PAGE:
Here is a look at the damage after I forgot to stop the motor when the tower was all the way down.
I had three disasters happen to the tower and the first one inadvertently led to the second one. The first one was all my fault. For starters, let me mention that the motorized folding plate does not have a limit switch that would automatically turn off the motor at the top or bottom. A person has to sit there by the power switch and turn it off at just the right moment. And then let me mention that it's not quick to lower the tower--it takes about 20 minutes.(See footnote 1) Those two factors are a deadly combination for me because it's just enough time to go do something else while the tower is slowly coming down. Let me just say that I ran the tower up and down this way for several years smoothly without a hitch. But one day just the right combination was in place for me to goof up royally. To say that I misjudged how fast 20 mintues go by would be too kind. Frankly, I got distracted and plum forgot that I was lowering the tower. My first hint was a loud BANG! followed by repeating CLANK!, Clank! Clank! sounds.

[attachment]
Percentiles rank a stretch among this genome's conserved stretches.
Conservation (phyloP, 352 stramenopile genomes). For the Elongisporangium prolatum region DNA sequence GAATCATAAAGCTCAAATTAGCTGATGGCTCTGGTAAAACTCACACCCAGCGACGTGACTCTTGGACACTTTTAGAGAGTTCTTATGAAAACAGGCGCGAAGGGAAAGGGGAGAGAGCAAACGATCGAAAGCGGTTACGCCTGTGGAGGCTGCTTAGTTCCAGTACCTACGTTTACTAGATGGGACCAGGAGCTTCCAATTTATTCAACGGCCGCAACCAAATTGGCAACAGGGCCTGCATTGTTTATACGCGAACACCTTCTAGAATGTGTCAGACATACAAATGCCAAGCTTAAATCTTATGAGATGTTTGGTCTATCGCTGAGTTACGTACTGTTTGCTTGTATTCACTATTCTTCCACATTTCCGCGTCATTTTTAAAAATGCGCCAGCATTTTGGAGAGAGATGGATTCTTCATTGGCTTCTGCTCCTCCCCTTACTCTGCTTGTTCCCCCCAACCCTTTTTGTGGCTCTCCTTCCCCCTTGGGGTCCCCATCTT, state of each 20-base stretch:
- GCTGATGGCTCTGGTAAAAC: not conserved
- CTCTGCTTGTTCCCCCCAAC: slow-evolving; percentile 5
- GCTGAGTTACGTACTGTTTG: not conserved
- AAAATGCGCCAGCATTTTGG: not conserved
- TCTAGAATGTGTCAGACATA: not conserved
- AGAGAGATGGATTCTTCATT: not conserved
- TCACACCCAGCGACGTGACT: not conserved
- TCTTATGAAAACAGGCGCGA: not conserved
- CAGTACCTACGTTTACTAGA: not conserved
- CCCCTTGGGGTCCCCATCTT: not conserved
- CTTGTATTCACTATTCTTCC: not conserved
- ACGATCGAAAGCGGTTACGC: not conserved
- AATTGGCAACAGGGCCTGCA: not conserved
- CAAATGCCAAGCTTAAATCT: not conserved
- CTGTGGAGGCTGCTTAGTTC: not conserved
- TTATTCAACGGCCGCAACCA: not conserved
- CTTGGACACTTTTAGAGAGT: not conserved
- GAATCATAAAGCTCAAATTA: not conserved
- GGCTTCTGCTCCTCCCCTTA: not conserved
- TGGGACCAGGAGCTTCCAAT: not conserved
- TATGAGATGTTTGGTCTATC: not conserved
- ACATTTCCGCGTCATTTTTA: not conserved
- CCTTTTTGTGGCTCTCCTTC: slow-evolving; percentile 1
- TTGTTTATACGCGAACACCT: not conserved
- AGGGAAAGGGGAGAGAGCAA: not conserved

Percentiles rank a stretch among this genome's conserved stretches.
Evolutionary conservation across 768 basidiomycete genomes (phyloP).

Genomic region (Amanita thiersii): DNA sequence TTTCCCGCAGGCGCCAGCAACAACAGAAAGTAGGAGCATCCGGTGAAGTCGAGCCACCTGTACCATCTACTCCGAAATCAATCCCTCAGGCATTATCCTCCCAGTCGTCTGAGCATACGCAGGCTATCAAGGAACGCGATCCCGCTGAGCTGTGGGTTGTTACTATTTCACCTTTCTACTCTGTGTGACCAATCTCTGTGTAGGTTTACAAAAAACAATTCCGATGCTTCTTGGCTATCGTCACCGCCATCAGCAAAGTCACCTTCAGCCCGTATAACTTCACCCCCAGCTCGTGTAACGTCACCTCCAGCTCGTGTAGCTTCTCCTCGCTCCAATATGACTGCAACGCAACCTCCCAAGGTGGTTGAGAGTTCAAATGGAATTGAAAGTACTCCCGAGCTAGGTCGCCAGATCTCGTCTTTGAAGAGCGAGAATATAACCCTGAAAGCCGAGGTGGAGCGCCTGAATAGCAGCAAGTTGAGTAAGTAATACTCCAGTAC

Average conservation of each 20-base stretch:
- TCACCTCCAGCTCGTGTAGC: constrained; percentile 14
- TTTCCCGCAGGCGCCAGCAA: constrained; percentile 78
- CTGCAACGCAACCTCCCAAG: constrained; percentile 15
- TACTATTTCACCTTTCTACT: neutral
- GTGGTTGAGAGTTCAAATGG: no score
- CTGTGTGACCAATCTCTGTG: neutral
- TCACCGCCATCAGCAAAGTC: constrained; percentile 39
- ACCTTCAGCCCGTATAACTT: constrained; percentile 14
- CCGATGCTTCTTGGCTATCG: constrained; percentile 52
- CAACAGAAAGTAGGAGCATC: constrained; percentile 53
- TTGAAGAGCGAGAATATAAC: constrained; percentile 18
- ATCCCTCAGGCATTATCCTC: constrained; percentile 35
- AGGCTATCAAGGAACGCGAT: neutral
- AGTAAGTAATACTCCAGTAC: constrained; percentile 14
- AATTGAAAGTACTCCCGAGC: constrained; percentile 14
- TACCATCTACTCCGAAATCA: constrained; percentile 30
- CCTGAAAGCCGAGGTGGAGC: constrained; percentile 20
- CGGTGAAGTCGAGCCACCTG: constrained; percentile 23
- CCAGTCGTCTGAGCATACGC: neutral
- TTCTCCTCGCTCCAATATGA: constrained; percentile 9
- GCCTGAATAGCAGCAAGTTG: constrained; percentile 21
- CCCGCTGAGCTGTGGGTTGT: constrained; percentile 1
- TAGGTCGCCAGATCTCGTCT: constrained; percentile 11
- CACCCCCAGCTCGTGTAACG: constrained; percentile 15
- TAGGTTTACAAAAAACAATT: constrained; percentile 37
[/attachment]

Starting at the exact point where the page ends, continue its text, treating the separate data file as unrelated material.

My first reaction was, "What was that? It must be something coming from the neighbors house." That's how out of it I was at the moment. It didn't take but two seconds to come to my senses and realize what was really going on. "Oh, no!", I yelled. Actually, it was a four-letter expletive that emitted from my mouth over and over. I bolted out the back door toward the control and killed the power as fast as I could but it was much too late. My heart was racing. The tower had been grinding itself (or more accurately, the beams) into the ground and it had taken only a few seconds for the gear housing to explode. That was probably the BANG! I heard. The housing is die cast and is apparently the weakest link once the tower meets an immovable object like the ground. Considering the tremendous leverage imposed by a 100 foot long tower, the forces must have been inconceivable.
I ran out at a full gallup to the ruins of what I had spent years and thousands accomplishing. What I saw made me sick inside. There was oil all over everything and a big puddle under the motor. The steel framework that held the motor in place was a mangled wreck. The motor was hanging free suspended only by the worm gear. The power wires were wrapped around the shaft. That Clank, clank, clank had been the motor rotating and hitting the tower as it continued to freerun. It seemed like the end but it turned out fairly well.
A new gear housing was about a hundred
dollars, obtained locally. Turns out the motor and gear housing are also used to remove swimming pool covers.
Finding the parts locally is fairly easy at swimming pool dealers. The gimble had seized to the worm gear so both had to be replaced.
Heights Tower has always been excellent with customer service and shipped those parts quickly for a reasonable price.
The whole experience cost me about 500 dollars. Little did I know what was to happen next. Replacing
that gimble was the cause of the second disaster months later.